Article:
134 zones in the appellation to better tell the story of Franciacorta’s diversity

134 zones in the appellation to better tell the story of Franciacorta’s diversity
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February 20 2024

134 zones in the appellation, precisely and meticulously demarcated by the “wine cartographer”, Alessandro Masnaghetti, trying to find the right balance between detail, zone extension, history and tradition. This is the first milestone in the zoning process of Franciacorta, a territory that, with 19.5 million bottles sold per year, ranks at the top among Italian appellations dedicated to classic method sparkling wine. And which, after three years of silent work, presented today, in Erbusco, the first “Map of the Vineyards and Zones of Franciacorta”. Zones that, the Consortium led by Silvano Brescianini specifies, do not carry with them any intent of classification, but finally help to identify and enhance, in Franciacorta, homogeneous areas in terms of landscape, history, toponymy and tradition.
The “wine cartographer” Alessandro Masnaghetti, explains that “the valorization of a wine can and must also pass through the valorization of the land, and the valorization of the land cannot be separated from the recognition and regulation of names and places. All the more so since Franciacorta has been able to give this fieldwork an indisputable historical basis”.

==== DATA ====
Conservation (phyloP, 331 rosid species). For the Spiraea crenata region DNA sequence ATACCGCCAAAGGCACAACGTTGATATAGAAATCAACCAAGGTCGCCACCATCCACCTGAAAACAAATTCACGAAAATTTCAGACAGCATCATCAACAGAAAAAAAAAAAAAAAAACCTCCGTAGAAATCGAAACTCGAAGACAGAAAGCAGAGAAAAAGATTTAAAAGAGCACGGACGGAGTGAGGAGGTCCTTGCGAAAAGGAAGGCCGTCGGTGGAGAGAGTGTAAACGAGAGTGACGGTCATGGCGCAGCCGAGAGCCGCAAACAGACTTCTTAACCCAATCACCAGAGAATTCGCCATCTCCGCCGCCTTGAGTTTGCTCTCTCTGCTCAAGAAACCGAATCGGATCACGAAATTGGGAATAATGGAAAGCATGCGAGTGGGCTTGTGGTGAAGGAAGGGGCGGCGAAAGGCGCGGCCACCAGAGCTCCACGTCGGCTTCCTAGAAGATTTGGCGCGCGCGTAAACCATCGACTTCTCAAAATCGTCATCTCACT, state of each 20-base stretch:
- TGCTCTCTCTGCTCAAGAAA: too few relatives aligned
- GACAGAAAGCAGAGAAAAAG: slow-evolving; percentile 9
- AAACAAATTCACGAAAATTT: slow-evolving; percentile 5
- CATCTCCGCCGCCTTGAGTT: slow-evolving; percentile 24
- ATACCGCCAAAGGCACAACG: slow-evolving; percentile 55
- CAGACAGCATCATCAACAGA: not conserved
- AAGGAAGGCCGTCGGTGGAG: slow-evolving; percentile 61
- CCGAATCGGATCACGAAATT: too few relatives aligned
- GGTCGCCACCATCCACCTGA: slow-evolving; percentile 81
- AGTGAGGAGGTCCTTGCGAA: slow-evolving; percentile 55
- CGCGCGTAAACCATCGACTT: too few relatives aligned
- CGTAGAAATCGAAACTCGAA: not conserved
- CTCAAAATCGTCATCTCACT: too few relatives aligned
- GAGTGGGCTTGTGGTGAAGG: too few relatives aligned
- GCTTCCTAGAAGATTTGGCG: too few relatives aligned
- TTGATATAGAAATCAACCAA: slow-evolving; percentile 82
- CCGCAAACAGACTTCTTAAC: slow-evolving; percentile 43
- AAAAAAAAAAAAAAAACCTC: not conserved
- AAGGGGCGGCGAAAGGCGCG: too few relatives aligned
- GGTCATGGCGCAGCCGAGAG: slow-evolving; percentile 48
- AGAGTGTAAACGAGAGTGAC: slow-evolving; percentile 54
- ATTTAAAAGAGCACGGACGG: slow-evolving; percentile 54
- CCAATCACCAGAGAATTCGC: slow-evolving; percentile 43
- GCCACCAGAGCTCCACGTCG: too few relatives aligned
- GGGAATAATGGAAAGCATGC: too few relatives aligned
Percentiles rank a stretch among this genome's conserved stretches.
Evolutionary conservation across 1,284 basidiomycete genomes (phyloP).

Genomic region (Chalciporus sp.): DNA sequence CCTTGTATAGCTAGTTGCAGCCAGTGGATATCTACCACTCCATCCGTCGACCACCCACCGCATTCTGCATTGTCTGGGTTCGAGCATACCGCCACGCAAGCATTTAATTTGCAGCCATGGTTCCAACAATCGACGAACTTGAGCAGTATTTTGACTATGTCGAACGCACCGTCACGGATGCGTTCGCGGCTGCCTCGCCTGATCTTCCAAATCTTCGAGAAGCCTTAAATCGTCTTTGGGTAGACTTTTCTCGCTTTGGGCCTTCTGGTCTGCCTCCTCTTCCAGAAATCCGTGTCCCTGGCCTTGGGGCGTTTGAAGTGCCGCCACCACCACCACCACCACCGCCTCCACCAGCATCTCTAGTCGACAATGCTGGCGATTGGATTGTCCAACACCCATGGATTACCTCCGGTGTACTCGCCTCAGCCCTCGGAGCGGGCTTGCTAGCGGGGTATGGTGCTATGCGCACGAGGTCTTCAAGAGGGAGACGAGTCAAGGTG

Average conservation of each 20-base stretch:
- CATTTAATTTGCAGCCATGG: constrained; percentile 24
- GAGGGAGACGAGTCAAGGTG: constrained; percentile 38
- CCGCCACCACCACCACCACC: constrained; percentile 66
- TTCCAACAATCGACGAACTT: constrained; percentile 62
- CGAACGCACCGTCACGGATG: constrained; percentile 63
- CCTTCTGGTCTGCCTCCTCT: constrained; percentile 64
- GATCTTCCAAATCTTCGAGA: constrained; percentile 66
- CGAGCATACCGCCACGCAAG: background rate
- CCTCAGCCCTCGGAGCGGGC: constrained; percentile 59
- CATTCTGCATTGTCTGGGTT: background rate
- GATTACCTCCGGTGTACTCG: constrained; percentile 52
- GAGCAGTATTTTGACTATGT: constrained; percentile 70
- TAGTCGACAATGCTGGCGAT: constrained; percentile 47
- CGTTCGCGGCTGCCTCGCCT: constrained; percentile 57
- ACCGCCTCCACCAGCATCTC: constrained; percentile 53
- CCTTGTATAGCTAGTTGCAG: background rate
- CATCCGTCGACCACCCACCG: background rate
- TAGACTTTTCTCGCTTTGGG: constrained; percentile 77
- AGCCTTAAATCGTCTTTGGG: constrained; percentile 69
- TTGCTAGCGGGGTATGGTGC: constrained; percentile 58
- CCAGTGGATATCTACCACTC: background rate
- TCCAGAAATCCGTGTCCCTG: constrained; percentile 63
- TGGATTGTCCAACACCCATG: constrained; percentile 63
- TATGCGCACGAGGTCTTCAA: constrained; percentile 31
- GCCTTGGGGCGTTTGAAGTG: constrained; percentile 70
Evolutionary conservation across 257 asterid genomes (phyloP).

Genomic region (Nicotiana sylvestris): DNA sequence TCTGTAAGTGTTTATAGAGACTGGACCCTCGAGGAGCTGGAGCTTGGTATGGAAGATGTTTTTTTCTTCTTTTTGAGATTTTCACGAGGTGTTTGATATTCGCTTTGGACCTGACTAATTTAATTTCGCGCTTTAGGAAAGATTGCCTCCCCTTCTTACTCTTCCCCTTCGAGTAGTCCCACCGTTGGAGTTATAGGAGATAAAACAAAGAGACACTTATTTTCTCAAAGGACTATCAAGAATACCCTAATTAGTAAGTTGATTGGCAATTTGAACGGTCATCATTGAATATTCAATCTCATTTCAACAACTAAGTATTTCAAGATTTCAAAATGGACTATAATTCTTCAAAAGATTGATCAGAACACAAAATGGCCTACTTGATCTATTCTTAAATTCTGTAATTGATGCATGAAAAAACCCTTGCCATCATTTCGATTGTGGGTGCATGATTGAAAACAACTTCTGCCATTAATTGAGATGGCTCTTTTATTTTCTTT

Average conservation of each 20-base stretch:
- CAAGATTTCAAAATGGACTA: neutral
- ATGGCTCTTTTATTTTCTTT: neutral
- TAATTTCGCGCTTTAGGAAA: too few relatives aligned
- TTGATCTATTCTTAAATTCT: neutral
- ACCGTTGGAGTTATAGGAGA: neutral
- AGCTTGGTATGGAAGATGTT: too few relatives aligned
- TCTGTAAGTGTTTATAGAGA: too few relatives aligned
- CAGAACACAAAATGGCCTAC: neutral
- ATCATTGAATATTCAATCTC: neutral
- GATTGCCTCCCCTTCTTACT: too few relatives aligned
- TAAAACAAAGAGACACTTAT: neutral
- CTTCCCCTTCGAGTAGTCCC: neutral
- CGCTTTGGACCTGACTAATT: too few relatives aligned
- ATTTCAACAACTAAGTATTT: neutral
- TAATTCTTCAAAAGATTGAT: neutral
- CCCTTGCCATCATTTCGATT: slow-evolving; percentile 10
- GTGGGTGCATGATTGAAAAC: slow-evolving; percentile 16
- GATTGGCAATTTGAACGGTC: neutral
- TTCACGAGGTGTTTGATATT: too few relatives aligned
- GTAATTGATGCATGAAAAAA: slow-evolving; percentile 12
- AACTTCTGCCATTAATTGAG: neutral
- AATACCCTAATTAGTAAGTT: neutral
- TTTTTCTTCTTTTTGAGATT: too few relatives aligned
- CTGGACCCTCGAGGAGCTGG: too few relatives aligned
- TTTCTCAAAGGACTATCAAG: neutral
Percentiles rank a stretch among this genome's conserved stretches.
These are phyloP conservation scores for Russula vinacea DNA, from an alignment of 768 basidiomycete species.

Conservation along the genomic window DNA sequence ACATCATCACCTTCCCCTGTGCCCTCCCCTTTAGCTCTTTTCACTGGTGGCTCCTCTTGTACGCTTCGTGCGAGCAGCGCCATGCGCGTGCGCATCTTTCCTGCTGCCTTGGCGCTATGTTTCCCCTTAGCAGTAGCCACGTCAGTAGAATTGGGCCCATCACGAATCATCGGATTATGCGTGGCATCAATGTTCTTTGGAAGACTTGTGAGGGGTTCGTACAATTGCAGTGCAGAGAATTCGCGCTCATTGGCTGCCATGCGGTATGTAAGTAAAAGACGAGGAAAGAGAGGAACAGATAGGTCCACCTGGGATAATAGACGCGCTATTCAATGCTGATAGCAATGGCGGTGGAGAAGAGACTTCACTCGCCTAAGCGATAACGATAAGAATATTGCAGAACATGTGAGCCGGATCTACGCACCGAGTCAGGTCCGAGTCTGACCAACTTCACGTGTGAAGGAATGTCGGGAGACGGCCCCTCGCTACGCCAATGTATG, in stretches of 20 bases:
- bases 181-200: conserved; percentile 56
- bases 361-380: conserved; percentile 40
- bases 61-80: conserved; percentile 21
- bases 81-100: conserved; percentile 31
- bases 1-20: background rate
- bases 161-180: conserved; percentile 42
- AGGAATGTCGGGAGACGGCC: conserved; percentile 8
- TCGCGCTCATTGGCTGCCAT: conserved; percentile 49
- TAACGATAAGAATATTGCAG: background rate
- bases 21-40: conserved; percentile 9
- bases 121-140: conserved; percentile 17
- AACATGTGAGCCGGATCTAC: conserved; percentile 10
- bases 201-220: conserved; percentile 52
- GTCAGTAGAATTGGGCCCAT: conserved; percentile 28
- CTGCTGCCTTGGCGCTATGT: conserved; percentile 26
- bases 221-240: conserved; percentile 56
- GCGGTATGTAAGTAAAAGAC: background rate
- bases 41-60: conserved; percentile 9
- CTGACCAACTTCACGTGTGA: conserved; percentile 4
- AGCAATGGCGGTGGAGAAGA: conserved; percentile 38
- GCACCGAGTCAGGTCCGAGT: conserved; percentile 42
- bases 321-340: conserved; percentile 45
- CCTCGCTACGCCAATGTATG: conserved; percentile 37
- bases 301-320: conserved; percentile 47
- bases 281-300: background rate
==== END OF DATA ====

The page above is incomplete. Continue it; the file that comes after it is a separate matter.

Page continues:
Franciacorta, first in Italy and thanks to the work of the late Paolo Oscar, has succeeded in digitizing the Napoleonic Cadastre relating to its area. The same Cadastre that, at the beginning of the nineteenth century, was the basis of the official introduction in Burgundy of lieux-dits and that, in Franciacorta, often provided precise and indispensable feedback to the toponymy used in the Map. However, the Map is not “only” history, tradition and toponymy. It is also an attempt, thanks to the text published on the back of the Map itself, to describe Franciacorta in a way that is as simple as it is effective, with the sole aim of finally creating a common language in describing the appellation. From geology, putting aside technicalities that are often difficult to decipher and focusing instead on the most obvious and peculiar aspects, to landscape, providing clear and precise geographical references that will allow everyone to “read” the appellation directly in the field.


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